Texas A&M Geoscientist Finds Link Between Antarctic Ice and Carbon Dioxide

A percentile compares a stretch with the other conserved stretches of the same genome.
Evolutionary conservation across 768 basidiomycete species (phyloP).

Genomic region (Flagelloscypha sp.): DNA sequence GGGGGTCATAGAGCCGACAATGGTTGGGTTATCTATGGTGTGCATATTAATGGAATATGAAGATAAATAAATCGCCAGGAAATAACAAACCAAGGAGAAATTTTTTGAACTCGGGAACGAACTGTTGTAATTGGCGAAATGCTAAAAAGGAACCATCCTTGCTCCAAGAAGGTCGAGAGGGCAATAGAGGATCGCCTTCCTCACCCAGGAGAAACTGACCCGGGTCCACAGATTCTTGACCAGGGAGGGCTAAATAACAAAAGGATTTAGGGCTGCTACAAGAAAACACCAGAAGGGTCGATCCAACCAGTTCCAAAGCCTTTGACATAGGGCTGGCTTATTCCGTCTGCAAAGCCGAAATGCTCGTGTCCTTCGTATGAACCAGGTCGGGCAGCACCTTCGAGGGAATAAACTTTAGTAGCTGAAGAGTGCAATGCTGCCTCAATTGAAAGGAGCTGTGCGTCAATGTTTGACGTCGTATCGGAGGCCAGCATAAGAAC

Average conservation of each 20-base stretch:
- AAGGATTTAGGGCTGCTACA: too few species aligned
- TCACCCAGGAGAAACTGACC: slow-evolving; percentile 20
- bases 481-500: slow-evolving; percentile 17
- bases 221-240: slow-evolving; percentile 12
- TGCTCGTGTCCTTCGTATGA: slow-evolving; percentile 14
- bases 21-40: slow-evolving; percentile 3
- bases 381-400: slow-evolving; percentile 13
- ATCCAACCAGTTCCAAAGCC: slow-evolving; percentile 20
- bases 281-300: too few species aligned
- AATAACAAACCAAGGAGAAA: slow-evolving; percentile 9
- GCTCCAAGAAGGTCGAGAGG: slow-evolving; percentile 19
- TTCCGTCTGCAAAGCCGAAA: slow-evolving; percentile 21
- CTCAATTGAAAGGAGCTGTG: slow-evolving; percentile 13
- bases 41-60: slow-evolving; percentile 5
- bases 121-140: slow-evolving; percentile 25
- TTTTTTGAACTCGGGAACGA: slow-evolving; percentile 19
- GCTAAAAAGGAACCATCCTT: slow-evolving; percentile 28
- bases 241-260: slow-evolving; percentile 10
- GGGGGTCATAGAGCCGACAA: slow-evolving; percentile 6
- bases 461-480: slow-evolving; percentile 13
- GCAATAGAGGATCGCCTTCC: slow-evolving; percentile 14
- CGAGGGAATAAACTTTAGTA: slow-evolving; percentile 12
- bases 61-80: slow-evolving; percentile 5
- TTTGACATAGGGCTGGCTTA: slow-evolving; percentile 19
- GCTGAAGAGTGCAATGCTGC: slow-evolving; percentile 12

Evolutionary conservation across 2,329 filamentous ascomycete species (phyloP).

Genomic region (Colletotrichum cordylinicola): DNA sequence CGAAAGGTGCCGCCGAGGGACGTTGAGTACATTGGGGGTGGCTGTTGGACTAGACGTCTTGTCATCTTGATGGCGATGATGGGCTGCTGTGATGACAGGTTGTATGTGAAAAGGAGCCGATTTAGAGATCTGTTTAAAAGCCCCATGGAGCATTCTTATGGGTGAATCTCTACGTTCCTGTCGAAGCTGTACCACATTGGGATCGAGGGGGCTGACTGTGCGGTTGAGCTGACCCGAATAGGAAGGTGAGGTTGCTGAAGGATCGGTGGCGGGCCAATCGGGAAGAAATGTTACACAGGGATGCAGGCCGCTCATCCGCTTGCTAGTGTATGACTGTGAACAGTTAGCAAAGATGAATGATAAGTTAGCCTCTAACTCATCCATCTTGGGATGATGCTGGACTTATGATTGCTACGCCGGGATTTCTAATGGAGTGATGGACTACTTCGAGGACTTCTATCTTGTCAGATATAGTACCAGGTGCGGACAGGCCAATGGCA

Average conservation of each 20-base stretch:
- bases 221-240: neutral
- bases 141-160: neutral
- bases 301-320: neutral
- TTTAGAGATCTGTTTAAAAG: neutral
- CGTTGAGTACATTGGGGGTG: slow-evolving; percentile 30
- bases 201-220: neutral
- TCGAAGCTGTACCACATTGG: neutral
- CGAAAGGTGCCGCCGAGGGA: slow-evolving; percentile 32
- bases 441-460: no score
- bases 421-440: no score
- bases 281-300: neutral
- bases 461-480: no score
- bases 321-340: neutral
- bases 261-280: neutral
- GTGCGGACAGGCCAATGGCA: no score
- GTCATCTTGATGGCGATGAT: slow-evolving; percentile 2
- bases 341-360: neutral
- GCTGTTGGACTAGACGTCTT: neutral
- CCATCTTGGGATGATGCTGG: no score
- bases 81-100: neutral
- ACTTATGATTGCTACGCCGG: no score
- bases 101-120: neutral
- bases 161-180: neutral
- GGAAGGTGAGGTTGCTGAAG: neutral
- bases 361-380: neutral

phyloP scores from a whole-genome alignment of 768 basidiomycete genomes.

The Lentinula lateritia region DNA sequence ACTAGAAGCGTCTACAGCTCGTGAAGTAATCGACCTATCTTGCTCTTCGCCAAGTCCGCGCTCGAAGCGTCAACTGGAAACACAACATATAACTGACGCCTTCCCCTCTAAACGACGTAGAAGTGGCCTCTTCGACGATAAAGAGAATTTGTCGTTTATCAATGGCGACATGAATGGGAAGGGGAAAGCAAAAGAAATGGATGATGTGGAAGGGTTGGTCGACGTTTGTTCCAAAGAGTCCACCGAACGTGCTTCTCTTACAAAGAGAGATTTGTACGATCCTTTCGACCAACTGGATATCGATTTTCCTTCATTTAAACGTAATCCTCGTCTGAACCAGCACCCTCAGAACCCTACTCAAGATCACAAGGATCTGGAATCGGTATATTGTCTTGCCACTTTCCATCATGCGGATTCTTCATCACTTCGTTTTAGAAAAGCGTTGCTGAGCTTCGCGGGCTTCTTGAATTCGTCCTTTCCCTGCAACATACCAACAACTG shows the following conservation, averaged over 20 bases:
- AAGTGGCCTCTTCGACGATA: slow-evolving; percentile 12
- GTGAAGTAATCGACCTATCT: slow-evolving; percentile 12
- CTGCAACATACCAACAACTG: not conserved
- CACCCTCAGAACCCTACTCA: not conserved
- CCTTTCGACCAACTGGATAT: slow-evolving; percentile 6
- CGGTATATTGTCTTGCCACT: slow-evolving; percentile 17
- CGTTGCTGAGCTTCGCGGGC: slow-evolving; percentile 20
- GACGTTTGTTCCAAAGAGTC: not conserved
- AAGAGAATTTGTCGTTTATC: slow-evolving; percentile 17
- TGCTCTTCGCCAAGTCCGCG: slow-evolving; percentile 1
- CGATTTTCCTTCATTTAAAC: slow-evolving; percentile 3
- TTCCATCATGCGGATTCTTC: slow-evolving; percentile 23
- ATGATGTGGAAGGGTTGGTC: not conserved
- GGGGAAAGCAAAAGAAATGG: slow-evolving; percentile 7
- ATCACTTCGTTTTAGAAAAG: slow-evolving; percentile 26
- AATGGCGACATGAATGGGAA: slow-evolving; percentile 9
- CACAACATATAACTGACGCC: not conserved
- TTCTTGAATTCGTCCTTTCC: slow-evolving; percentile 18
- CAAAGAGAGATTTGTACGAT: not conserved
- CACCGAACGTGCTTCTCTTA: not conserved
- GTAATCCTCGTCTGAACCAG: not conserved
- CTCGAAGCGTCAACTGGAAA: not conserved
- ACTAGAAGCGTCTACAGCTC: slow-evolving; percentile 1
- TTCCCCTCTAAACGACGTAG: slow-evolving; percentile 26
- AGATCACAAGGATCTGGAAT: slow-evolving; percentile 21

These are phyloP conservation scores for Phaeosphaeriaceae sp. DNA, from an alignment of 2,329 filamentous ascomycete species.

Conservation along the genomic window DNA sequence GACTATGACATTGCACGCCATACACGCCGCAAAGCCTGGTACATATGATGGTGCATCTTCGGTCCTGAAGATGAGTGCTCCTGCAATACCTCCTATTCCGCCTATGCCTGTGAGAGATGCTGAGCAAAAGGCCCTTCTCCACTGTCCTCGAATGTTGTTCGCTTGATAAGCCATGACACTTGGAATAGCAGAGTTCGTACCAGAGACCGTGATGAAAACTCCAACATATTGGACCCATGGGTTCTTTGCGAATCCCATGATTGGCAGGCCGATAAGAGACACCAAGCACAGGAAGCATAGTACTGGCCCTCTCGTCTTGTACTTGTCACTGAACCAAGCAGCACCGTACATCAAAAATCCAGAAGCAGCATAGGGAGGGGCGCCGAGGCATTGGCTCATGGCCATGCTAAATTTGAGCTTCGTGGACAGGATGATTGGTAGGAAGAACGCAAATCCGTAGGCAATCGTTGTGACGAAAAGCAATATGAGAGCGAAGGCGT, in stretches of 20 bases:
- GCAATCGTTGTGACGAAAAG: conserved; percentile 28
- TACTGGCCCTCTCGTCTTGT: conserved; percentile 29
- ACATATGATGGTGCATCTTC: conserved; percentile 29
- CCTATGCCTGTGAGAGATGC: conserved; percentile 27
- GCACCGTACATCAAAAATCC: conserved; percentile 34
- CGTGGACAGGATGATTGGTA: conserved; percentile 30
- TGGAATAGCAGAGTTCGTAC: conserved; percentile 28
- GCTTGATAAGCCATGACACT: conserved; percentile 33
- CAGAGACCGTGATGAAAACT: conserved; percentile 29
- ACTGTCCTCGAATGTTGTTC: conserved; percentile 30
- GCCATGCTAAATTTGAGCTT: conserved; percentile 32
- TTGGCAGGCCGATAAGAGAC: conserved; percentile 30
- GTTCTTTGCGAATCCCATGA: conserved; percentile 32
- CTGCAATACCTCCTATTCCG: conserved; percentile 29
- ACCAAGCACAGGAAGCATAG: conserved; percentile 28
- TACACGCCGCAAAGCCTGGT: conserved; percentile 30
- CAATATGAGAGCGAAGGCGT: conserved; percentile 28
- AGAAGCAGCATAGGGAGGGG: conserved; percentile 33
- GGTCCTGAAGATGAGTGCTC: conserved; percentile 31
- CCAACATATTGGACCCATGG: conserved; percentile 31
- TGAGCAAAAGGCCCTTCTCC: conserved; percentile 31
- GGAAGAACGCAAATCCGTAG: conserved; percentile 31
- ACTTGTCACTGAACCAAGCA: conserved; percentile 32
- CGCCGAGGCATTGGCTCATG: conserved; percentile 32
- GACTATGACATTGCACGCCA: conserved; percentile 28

We were analyzing cores from Africa, in Tanzania, and these cores contain really exceptionally well-preserved microfossils. And the cores we have cover this interval where there’s a big climate transition between a very warm, greenhouse world to an icehouse world. So we can use the fossils and their chemistry to tell us how climate was changing through that interval. The preceding interval was very warm, and had high levels of carbon dioxide in the atmosphere, and as we go across this interval, we end up with this cold, icehouse world that we’re still in today, and associated with that was a decrease in carbon dioxide levels in the atmosphere.

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